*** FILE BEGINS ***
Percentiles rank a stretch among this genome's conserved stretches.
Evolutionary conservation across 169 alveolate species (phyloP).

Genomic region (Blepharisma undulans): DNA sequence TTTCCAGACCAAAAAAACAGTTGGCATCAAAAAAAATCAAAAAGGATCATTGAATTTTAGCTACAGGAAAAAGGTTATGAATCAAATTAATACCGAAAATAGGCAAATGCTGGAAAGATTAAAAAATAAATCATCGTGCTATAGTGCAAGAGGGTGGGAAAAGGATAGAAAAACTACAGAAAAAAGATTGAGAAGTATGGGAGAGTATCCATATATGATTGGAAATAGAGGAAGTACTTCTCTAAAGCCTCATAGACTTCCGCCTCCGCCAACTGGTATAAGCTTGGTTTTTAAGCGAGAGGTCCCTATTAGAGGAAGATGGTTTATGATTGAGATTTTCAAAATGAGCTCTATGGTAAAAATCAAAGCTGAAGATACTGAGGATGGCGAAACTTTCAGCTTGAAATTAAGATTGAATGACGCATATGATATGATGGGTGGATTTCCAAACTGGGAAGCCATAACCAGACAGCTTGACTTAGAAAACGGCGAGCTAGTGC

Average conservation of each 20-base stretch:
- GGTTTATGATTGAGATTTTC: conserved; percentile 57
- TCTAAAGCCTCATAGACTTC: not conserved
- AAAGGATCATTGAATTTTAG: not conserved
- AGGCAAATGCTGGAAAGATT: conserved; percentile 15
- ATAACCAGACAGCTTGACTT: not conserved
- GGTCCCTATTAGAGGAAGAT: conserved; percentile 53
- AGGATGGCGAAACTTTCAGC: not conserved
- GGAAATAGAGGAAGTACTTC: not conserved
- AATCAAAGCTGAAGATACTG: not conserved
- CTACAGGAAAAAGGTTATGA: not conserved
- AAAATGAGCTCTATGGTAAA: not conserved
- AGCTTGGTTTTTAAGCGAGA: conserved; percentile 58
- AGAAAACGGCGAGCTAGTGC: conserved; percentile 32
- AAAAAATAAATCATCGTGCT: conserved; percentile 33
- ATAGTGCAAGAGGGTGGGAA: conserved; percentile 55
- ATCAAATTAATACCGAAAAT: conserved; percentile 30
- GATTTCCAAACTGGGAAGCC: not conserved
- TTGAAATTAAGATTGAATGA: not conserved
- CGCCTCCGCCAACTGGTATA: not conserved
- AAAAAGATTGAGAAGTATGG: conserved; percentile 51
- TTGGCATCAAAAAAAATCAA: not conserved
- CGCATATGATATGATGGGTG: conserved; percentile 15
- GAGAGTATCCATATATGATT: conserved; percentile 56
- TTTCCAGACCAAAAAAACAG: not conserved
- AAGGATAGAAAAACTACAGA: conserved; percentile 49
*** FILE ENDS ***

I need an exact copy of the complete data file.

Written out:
Percentiles rank a stretch among this genome's conserved stretches.
Evolutionary conservation across 169 alveolate species (phyloP).

Genomic region (Blepharisma undulans): DNA sequence TTTCCAGACCAAAAAAACAGTTGGCATCAAAAAAAATCAAAAAGGATCATTGAATTTTAGCTACAGGAAAAAGGTTATGAATCAAATTAATACCGAAAATAGGCAAATGCTGGAAAGATTAAAAAATAAATCATCGTGCTATAGTGCAAGAGGGTGGGAAAAGGATAGAAAAACTACAGAAAAAAGATTGAGAAGTATGGGAGAGTATCCATATATGATTGGAAATAGAGGAAGTACTTCTCTAAAGCCTCATAGACTTCCGCCTCCGCCAACTGGTATAAGCTTGGTTTTTAAGCGAGAGGTCCCTATTAGAGGAAGATGGTTTATGATTGAGATTTTCAAAATGAGCTCTATGGTAAAAATCAAAGCTGAAGATACTGAGGATGGCGAAACTTTCAGCTTGAAATTAAGATTGAATGACGCATATGATATGATGGGTGGATTTCCAAACTGGGAAGCCATAACCAGACAGCTTGACTTAGAAAACGGCGAGCTAGTGC

Average conservation of each 20-base stretch:
- GGTTTATGATTGAGATTTTC: conserved; percentile 57
- TCTAAAGCCTCATAGACTTC: not conserved
- AAAGGATCATTGAATTTTAG: not conserved
- AGGCAAATGCTGGAAAGATT: conserved; percentile 15
- ATAACCAGACAGCTTGACTT: not conserved
- GGTCCCTATTAGAGGAAGAT: conserved; percentile 53
- AGGATGGCGAAACTTTCAGC: not conserved
- GGAAATAGAGGAAGTACTTC: not conserved
- AATCAAAGCTGAAGATACTG: not conserved
- CTACAGGAAAAAGGTTATGA: not conserved
- AAAATGAGCTCTATGGTAAA: not conserved
- AGCTTGGTTTTTAAGCGAGA: conserved; percentile 58
- AGAAAACGGCGAGCTAGTGC: conserved; percentile 32
- AAAAAATAAATCATCGTGCT: conserved; percentile 33
- ATAGTGCAAGAGGGTGGGAA: conserved; percentile 55
- ATCAAATTAATACCGAAAAT: conserved; percentile 30
- GATTTCCAAACTGGGAAGCC: not conserved
- TTGAAATTAAGATTGAATGA: not conserved
- CGCCTCCGCCAACTGGTATA: not conserved
- AAAAAGATTGAGAAGTATGG: conserved; percentile 51
- TTGGCATCAAAAAAAATCAA: not conserved
- CGCATATGATATGATGGGTG: conserved; percentile 15
- GAGAGTATCCATATATGATT: conserved; percentile 56
- TTTCCAGACCAAAAAAACAG: not conserved
- AAGGATAGAAAAACTACAGA: conserved; percentile 49